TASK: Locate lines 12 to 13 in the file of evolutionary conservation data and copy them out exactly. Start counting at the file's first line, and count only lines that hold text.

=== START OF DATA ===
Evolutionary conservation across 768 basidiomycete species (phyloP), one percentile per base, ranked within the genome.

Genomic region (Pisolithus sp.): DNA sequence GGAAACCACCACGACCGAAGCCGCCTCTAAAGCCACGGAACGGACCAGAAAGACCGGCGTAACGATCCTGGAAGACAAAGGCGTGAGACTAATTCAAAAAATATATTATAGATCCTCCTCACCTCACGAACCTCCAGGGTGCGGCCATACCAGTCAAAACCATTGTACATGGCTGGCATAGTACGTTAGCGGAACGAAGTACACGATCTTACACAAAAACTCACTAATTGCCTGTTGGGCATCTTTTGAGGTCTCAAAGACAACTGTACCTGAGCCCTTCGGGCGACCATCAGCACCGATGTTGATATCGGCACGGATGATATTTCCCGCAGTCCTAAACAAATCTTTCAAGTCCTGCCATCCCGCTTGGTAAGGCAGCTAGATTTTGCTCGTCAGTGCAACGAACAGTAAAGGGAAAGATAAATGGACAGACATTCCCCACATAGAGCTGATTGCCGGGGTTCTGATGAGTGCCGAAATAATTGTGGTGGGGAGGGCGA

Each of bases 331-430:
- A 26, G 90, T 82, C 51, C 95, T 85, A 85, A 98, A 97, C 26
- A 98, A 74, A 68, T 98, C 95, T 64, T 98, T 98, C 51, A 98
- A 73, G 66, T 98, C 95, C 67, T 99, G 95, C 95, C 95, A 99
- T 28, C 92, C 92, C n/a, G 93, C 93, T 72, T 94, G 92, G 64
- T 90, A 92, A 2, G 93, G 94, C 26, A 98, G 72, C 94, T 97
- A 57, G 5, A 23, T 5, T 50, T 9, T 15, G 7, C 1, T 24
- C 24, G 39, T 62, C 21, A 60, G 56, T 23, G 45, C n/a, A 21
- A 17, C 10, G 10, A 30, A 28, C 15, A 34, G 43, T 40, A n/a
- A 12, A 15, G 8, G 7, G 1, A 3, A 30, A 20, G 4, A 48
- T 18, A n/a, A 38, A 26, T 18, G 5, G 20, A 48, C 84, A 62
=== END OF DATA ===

- A 12, A 15, G 8, G 7, G 1, A 3, A 30, A 20, G 4, A 48
- T 18, A n/a, A 38, A 26, T 18, G 5, G 20, A 48, C 84, A 62